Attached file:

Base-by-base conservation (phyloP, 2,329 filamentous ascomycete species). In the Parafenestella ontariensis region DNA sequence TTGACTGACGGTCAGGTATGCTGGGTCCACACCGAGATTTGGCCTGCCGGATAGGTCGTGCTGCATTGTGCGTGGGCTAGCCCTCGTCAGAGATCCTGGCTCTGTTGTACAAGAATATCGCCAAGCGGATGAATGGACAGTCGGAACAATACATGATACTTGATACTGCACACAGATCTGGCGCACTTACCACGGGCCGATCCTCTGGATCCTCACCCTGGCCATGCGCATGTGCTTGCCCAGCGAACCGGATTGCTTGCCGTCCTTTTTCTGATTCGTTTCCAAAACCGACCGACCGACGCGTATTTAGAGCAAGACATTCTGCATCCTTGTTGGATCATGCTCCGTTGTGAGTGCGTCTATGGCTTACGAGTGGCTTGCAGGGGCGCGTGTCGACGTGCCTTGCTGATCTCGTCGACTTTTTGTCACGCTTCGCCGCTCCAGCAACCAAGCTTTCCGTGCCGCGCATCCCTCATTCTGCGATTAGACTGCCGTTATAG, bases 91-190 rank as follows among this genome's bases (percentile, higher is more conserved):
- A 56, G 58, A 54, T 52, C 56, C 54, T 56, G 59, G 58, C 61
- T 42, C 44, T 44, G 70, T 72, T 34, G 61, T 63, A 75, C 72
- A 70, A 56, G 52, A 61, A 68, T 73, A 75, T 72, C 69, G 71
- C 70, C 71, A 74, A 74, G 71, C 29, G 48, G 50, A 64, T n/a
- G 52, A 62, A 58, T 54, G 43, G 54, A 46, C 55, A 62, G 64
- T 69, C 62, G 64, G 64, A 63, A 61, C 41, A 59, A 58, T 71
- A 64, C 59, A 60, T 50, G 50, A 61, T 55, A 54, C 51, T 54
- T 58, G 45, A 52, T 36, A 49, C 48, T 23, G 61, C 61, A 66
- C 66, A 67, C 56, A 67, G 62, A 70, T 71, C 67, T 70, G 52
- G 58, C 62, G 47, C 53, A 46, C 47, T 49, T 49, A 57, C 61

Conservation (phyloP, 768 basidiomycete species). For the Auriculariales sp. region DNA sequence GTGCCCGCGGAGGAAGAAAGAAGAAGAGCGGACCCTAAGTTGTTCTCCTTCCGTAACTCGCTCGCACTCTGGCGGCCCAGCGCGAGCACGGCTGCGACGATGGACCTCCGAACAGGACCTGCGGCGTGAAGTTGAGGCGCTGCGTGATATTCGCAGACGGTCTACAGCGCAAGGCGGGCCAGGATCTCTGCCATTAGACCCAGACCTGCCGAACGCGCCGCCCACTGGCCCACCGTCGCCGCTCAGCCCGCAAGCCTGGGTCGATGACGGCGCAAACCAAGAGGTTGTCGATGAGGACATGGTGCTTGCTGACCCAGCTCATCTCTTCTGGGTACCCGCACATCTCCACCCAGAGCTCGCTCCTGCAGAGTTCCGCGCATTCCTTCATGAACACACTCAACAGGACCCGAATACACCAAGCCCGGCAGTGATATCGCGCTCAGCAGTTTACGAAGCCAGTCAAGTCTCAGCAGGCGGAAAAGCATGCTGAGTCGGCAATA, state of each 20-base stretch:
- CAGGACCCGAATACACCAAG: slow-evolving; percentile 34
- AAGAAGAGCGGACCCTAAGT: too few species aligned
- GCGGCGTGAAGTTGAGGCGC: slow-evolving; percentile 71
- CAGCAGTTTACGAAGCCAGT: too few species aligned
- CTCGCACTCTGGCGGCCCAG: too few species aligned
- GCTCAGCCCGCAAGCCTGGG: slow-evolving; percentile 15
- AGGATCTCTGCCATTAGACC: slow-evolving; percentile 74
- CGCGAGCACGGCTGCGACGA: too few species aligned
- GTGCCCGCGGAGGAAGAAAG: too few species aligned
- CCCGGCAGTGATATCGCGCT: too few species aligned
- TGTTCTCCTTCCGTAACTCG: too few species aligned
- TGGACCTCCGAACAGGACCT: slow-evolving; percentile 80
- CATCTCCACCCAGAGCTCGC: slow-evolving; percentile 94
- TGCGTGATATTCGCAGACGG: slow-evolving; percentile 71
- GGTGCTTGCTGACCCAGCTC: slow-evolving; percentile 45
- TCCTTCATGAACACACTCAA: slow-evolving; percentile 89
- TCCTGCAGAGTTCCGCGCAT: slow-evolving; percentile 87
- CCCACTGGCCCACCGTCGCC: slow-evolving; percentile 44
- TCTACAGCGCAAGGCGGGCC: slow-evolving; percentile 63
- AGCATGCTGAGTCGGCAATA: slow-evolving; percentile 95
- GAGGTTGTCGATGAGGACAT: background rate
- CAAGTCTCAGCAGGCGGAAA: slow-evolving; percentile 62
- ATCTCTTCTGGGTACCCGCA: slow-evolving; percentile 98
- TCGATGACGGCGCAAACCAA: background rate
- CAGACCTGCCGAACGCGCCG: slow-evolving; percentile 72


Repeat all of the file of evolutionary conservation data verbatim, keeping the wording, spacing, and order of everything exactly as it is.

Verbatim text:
Base-by-base conservation (phyloP, 2,329 filamentous ascomycete species). In the Parafenestella ontariensis region DNA sequence TTGACTGACGGTCAGGTATGCTGGGTCCACACCGAGATTTGGCCTGCCGGATAGGTCGTGCTGCATTGTGCGTGGGCTAGCCCTCGTCAGAGATCCTGGCTCTGTTGTACAAGAATATCGCCAAGCGGATGAATGGACAGTCGGAACAATACATGATACTTGATACTGCACACAGATCTGGCGCACTTACCACGGGCCGATCCTCTGGATCCTCACCCTGGCCATGCGCATGTGCTTGCCCAGCGAACCGGATTGCTTGCCGTCCTTTTTCTGATTCGTTTCCAAAACCGACCGACCGACGCGTATTTAGAGCAAGACATTCTGCATCCTTGTTGGATCATGCTCCGTTGTGAGTGCGTCTATGGCTTACGAGTGGCTTGCAGGGGCGCGTGTCGACGTGCCTTGCTGATCTCGTCGACTTTTTGTCACGCTTCGCCGCTCCAGCAACCAAGCTTTCCGTGCCGCGCATCCCTCATTCTGCGATTAGACTGCCGTTATAG, bases 91-190 rank as follows among this genome's bases (percentile, higher is more conserved):
- A 56, G 58, A 54, T 52, C 56, C 54, T 56, G 59, G 58, C 61
- T 42, C 44, T 44, G 70, T 72, T 34, G 61, T 63, A 75, C 72
- A 70, A 56, G 52, A 61, A 68, T 73, A 75, T 72, C 69, G 71
- C 70, C 71, A 74, A 74, G 71, C 29, G 48, G 50, A 64, T n/a
- G 52, A 62, A 58, T 54, G 43, G 54, A 46, C 55, A 62, G 64
- T 69, C 62, G 64, G 64, A 63, A 61, C 41, A 59, A 58, T 71
- A 64, C 59, A 60, T 50, G 50, A 61, T 55, A 54, C 51, T 54
- T 58, G 45, A 52, T 36, A 49, C 48, T 23, G 61, C 61, A 66
- C 66, A 67, C 56, A 67, G 62, A 70, T 71, C 67, T 70, G 52
- G 58, C 62, G 47, C 53, A 46, C 47, T 49, T 49, A 57, C 61

Conservation (phyloP, 768 basidiomycete species). For the Auriculariales sp. region DNA sequence GTGCCCGCGGAGGAAGAAAGAAGAAGAGCGGACCCTAAGTTGTTCTCCTTCCGTAACTCGCTCGCACTCTGGCGGCCCAGCGCGAGCACGGCTGCGACGATGGACCTCCGAACAGGACCTGCGGCGTGAAGTTGAGGCGCTGCGTGATATTCGCAGACGGTCTACAGCGCAAGGCGGGCCAGGATCTCTGCCATTAGACCCAGACCTGCCGAACGCGCCGCCCACTGGCCCACCGTCGCCGCTCAGCCCGCAAGCCTGGGTCGATGACGGCGCAAACCAAGAGGTTGTCGATGAGGACATGGTGCTTGCTGACCCAGCTCATCTCTTCTGGGTACCCGCACATCTCCACCCAGAGCTCGCTCCTGCAGAGTTCCGCGCATTCCTTCATGAACACACTCAACAGGACCCGAATACACCAAGCCCGGCAGTGATATCGCGCTCAGCAGTTTACGAAGCCAGTCAAGTCTCAGCAGGCGGAAAAGCATGCTGAGTCGGCAATA, state of each 20-base stretch:
- CAGGACCCGAATACACCAAG: slow-evolving; percentile 34
- AAGAAGAGCGGACCCTAAGT: too few species aligned
- GCGGCGTGAAGTTGAGGCGC: slow-evolving; percentile 71
- CAGCAGTTTACGAAGCCAGT: too few species aligned
- CTCGCACTCTGGCGGCCCAG: too few species aligned
- GCTCAGCCCGCAAGCCTGGG: slow-evolving; percentile 15
- AGGATCTCTGCCATTAGACC: slow-evolving; percentile 74
- CGCGAGCACGGCTGCGACGA: too few species aligned
- GTGCCCGCGGAGGAAGAAAG: too few species aligned
- CCCGGCAGTGATATCGCGCT: too few species aligned
- TGTTCTCCTTCCGTAACTCG: too few species aligned
- TGGACCTCCGAACAGGACCT: slow-evolving; percentile 80
- CATCTCCACCCAGAGCTCGC: slow-evolving; percentile 94
- TGCGTGATATTCGCAGACGG: slow-evolving; percentile 71
- GGTGCTTGCTGACCCAGCTC: slow-evolving; percentile 45
- TCCTTCATGAACACACTCAA: slow-evolving; percentile 89
- TCCTGCAGAGTTCCGCGCAT: slow-evolving; percentile 87
- CCCACTGGCCCACCGTCGCC: slow-evolving; percentile 44
- TCTACAGCGCAAGGCGGGCC: slow-evolving; percentile 63
- AGCATGCTGAGTCGGCAATA: slow-evolving; percentile 95
- GAGGTTGTCGATGAGGACAT: background rate
- CAAGTCTCAGCAGGCGGAAA: slow-evolving; percentile 62
- ATCTCTTCTGGGTACCCGCA: slow-evolving; percentile 98
- TCGATGACGGCGCAAACCAA: background rate
- CAGACCTGCCGAACGCGCCG: slow-evolving; percentile 72